• Seek support – pregnancy and parenting can be both joyous and challenging in equal parts. Talking to friends and family about how you are finding it – both the good and bad – can turn up support where you least expect it. On the same note, a local or online parents group can help you develop support among people whose children are a similar age or live in your area.

• Choose healthy foods – eating well is always important for emotional health, but it is vital for new mums who are breastfeeding, and for both parents who are having less sleep than they would like. For the same reason, alcohol and too much caffeine are likely to increase emotional issues rather than fix them.

• Getting regular physical exercise – there is growing evidence about the very strong link between being active and good mental health, and it is especially useful for stress reduction. For this reason, when you are pregnant or have a baby, it is wise to still factor this in every day. It can be as simple as taking a walk outside with the pram, or leaving the baby with a trusted caregiver while you play a team sport.


The Mental Health checklist below is for expecting and new mums and dads to see if what you’re experiencing or observing could be a reason to seek help:

PANDA Mental Health Checklist

Visit the following websites for more information on perinatal anxiety and depression, and other emotional issues experienced by new and expectant parents go to:
• PANDA
• Gidget Foundation
• Beyond Blue

Where we offer these services

Blacktown 
36-38 First Avenue, Blacktown 
Hours: 8:00am-4:30pm Monday to Friday 

Springwood 
Balance Medical Centre 
16 Ferguson Road, Springwood 
Hours: 8:00am - 4:00pm Wednesday

Hawkesbury 
Hawkesbury District Health Service 
1 Day Street, Windsor 
Hours: 8:00am - 4:00pm Wednesday and Thursday

Mount Druitt
The Mount Druitt Hub,
Level 1, 9 Ayres Grove, Mount Druitt 
Hours: 08:30am - 4:30pm Tuesday and Wednesday 

Tel: 1800 292 292
Fax: 02 9672 1318
Email: nsw.raphael@sjog.org.au

 

Ballarat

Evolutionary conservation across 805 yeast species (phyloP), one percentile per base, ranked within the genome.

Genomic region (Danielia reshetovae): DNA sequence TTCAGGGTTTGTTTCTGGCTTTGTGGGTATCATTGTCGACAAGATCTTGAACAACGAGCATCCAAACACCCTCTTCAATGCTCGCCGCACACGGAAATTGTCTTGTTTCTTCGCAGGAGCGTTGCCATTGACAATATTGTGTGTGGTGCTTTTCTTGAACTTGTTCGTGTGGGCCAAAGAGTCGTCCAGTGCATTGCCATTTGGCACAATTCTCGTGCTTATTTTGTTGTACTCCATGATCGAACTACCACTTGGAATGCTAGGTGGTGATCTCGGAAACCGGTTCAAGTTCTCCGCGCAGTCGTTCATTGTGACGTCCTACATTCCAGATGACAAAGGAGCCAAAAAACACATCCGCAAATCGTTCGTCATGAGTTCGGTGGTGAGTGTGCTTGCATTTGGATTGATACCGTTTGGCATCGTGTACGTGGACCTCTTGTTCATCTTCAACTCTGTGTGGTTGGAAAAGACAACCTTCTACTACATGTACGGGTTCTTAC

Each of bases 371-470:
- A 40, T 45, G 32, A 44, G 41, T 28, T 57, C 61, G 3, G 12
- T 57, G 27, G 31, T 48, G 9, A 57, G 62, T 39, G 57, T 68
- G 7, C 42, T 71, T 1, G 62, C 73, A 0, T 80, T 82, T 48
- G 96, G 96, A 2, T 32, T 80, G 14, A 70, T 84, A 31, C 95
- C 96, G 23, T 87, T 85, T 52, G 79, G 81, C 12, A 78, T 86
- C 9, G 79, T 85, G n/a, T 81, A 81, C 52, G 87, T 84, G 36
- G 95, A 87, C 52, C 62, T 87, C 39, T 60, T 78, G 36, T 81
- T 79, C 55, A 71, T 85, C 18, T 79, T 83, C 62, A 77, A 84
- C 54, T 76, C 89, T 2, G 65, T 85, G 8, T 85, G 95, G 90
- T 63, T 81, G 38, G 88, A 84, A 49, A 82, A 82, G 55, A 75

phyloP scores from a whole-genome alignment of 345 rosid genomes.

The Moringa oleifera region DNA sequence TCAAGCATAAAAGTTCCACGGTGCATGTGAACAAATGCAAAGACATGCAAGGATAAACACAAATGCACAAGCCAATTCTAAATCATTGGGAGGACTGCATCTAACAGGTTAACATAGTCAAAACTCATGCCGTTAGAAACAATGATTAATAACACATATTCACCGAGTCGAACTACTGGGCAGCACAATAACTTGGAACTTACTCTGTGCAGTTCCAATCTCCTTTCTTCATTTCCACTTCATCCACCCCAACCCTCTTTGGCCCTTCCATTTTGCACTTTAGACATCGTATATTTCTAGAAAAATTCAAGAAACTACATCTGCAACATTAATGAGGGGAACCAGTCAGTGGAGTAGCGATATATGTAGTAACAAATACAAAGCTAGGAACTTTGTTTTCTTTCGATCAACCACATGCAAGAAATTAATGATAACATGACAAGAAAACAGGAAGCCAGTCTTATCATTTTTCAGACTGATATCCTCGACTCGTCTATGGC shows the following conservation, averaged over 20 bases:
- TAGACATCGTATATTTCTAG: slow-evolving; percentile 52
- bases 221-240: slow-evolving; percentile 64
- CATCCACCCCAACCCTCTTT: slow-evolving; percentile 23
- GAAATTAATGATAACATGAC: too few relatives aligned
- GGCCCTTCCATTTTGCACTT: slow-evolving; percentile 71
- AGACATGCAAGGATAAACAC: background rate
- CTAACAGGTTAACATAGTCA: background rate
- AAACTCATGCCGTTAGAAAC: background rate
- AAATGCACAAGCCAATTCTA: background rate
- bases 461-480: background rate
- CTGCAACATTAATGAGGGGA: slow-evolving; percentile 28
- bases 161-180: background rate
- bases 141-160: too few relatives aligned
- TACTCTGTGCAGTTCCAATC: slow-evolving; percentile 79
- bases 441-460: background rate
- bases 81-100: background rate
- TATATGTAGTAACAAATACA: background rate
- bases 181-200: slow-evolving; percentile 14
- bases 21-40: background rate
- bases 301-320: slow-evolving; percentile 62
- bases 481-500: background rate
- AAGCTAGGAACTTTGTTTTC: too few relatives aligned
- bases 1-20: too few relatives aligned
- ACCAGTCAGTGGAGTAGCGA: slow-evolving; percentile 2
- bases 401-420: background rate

Wexford Place, 105 Webster Street, Ballarat 
Tel: 1800 292 292
Fax: (03) 5331 8455
Email: Raphael.ballarat@sjog.org.au
Hours: 9:00am - 4:30pm Monday to Friday  

Bendigo
13 Helm Street, Kangaroo Flat
Tel: 1800 292 292
Fax: (03) 5447 1456
Email: Raphael.bendigo@sjog.org.au
Hours: 8:30am-5:00pm Monday to Friday

Berwick
57 Fairholme Boulevard
Berwick, Victoria, 3806
Tel: 1800 292 292
Fax: (03) 9707 0297
Email: Raphael.berwick@sjog.org.au
Hours: 8:30am – 4:30pm Monday to Friday

Geelong
Lower level, 265 Ryrie Street, Geelong
Tel: 1800 292 292
Fax: (03) 5221 9766
Email: Raphael.geelong@sjog.org.au
Hours: 9:00am – 5:00pm Monday to Friday

Torquay
Kurrambee Myraing Community Centre, 12 Merrijig Drive, Torquay
Tel: 1800 292 292
Fax: 03 52219766
Email: Raphael.geelong@sjog.org.au
Hours: 8:30am - 5:00pm Monday

Colac
Colac Maternal and Child Health Centre, 49 Queen Street, Colac
Tel: 1800 292 292
Fax: 03 52219766
Email: raphael.geelong@sjog.org.au 
Hours: 8:30am – 4:00pm every second Friday

 

Wembley 
192 Cambridge Street, Wembley
Hours: 8.30am to 4.30pm Monday to Friday

Fremantle 

Ferns House, 160 High Street, Fremantle
Hours: 8.30am to 4.30pm Thursday and Friday

Midland 

4 The Avenue, Midland
Hours: 8.30am to 4.30pm Wednesday and Thursday

Cockburn

14/11 Wentworth Parade, Success
Hours: 8.30am to 4.30pm Monday, Wednesday, Thursday and Friday

Tel: 1800 292 292
Fax: 1800 696 526
Email: raphael.wa@sjog.org.au 

Mailing address:
192 Cambridge Street
Wembley WA 6014